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How Finance Officers Can Shake Things Up

Local government finance officers can employ revenue, procurement and other tactics that disrupt the status quo to finance important initiatives.

A sidewalk under construction.
A sidewalk under construction. By using sidewalk conditions rather than service requests to prioritize sidewalk repair, Boston has improved vital infrastructure for neighborhoods that need it most — targeting capital investment where it is most needed.
I recently watched Rustin, the biopic about nearly forgotten civil rights leader Bayard Rustin, who was the chief organizer of the 1963 March on Washington for Jobs and Freedom. In 1948, the year of Mahatma Gandhi’s assassination, Rustin traveled to India to learn the techniques of nonviolent civil resistance, which he later taught to Dr. Martin Luther King Jr.

Not long after his India trip, Rustin wrote, “We need, in every community, a group of angelic troublemakers.” These words were echoed by another civil rights icon, John Lewis, who famously said, “When you see something that is not right, not fair, not just, say something. Do something. Get in trouble. Good trouble.”

Local government finance officers might be the last people you would think of as troublemakers of any kind. Their job, after all, is to keep cities and counties out of trouble by ensuring that tax dollars are managed responsibly. The truth is that finance officers are people too, not human calculators. Many of them care deeply about making their communities better — in a fiscally prudent way, of course.

Inspired by Bayard Rustin, here are 10 ways that finance officers can make good trouble by employing budget, revenue, procurement and other tactics that disrupt the status quo to finance important initiatives:

Align your budget with modern goals. Traditional government budgeting starts from the previous year’s spending plan, which perpetuates the values and priorities of the past. To promote a forward-leaning agenda, start your budget process by establishing goals for the future, including ones specific to reducing inequities. Implement outcome or priority-based budgeting to ensure that these goals drive decision-making.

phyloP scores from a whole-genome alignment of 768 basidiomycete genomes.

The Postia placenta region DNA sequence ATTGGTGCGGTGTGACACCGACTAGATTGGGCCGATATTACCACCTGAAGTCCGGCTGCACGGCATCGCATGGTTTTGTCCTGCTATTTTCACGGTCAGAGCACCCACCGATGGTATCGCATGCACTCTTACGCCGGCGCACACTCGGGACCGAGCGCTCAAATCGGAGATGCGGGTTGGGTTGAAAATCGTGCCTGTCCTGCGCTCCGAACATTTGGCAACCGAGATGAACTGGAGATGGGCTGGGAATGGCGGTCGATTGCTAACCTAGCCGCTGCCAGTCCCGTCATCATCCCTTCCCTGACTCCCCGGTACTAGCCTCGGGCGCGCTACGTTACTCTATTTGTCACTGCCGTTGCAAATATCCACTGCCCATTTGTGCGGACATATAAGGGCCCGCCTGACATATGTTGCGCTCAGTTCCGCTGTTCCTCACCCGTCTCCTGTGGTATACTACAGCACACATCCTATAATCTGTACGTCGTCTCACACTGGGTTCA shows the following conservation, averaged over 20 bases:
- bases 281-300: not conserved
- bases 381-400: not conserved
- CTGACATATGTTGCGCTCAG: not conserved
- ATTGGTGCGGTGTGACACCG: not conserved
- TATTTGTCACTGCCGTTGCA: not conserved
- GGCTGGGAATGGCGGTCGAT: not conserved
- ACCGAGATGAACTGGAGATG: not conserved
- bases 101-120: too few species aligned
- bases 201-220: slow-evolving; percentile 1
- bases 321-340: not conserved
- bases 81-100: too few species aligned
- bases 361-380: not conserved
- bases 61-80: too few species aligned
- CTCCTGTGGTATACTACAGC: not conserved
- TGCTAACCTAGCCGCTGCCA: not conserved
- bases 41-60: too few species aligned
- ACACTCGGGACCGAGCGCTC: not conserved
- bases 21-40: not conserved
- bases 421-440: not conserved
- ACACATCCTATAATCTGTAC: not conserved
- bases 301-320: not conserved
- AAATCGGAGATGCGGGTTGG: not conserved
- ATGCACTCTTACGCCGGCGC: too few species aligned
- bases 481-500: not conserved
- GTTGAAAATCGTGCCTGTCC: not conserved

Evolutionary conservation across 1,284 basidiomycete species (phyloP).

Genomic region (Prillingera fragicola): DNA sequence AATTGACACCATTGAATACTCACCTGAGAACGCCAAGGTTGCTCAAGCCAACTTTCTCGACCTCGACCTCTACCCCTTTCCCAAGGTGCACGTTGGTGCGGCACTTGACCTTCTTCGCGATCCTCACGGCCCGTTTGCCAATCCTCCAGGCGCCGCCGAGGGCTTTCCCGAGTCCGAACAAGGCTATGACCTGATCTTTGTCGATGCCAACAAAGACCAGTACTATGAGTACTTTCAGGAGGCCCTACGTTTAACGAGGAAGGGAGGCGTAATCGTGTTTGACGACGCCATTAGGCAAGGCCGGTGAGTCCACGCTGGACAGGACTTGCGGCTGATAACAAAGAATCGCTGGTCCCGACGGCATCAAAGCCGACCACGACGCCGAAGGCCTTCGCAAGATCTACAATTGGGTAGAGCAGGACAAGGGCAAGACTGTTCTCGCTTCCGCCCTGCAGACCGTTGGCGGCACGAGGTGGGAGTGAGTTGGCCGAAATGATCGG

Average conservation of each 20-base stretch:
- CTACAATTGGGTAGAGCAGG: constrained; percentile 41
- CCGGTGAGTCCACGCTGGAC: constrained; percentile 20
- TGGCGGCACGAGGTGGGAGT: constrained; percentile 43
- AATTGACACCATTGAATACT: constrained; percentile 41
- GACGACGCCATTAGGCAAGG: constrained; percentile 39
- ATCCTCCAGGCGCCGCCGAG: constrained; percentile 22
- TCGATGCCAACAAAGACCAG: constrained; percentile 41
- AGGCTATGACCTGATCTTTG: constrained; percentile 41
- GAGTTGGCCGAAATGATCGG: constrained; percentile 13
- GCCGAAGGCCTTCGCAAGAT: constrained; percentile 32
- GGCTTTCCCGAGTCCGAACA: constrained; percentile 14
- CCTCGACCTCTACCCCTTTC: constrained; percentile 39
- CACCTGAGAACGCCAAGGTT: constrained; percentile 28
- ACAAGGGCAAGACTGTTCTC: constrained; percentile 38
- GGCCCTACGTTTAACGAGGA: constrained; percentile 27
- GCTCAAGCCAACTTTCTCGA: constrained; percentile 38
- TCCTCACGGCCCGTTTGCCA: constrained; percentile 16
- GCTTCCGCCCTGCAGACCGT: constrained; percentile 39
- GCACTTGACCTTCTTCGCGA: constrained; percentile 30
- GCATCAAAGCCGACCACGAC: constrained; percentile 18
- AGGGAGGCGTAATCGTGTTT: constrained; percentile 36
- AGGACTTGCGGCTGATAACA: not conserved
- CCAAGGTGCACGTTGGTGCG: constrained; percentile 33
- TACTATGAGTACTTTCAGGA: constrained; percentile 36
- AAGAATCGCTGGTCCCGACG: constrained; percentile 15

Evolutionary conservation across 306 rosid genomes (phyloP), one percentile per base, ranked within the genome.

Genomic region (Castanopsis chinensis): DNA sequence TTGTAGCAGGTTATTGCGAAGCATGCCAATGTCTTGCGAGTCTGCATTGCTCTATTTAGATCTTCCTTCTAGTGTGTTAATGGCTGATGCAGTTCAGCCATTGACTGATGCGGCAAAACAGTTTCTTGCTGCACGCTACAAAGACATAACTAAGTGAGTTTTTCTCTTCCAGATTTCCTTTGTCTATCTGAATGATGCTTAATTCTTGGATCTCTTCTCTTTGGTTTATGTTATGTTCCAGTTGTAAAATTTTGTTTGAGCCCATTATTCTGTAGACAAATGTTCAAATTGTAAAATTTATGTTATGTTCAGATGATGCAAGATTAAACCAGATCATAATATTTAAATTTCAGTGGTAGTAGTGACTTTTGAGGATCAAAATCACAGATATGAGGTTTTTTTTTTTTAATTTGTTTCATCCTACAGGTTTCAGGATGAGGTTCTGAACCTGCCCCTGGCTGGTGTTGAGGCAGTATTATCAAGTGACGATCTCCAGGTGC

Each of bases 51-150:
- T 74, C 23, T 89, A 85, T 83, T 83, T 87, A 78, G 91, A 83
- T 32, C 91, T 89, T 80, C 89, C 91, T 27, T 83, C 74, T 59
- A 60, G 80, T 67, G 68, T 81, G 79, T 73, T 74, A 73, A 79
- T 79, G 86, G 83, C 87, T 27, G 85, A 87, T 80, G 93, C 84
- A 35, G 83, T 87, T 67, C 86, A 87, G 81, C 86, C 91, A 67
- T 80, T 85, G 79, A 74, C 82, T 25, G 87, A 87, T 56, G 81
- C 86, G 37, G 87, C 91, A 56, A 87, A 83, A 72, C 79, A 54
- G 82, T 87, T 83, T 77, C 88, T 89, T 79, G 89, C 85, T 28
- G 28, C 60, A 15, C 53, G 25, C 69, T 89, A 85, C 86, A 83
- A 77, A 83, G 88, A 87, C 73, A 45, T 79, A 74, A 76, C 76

Leverage outcomes to find new revenue. Addressing the root causes of societal problems can actually save money! That’s the basis of social impact bonds, also known as “pay for success.” The city of Denver attracted $8.6 million in private investments to provide permanent supportive housing to 360 chronically homeless individuals. An evaluation by the Urban Institute found that the program reduced jail, health and other costs enough to repay investors with a return. The same concept has been used in other places to increase pre-K slots, enhance prenatal nurse visits and reduce recidivism.

Make fees and fines scalable. One-size-fits-all fee and fine levels disproportionately burden those who are least able to pay. A recent paper by the Government Finance Officers Association argues that “segmented pricing” — charging people based on their ability and willingness to pay — can lead to higher revenue collection. The San Francisco Treasurer’s Financial Justice Project reports that its actions have reduced hardships and, in some cases, increased revenues.

Consider alternative financing strategies. Energy savings performance contracts have been widely used by local governments. They leverage future energy cost savings to install solar panels, convert streetlights to LED fixtures, etc. Newer financing tools of this sort include bonds for green infrastructure to manage stormwater at lower cost than concrete culverts and pipes, and carbon credits that generate revenue for planting and preserving trees.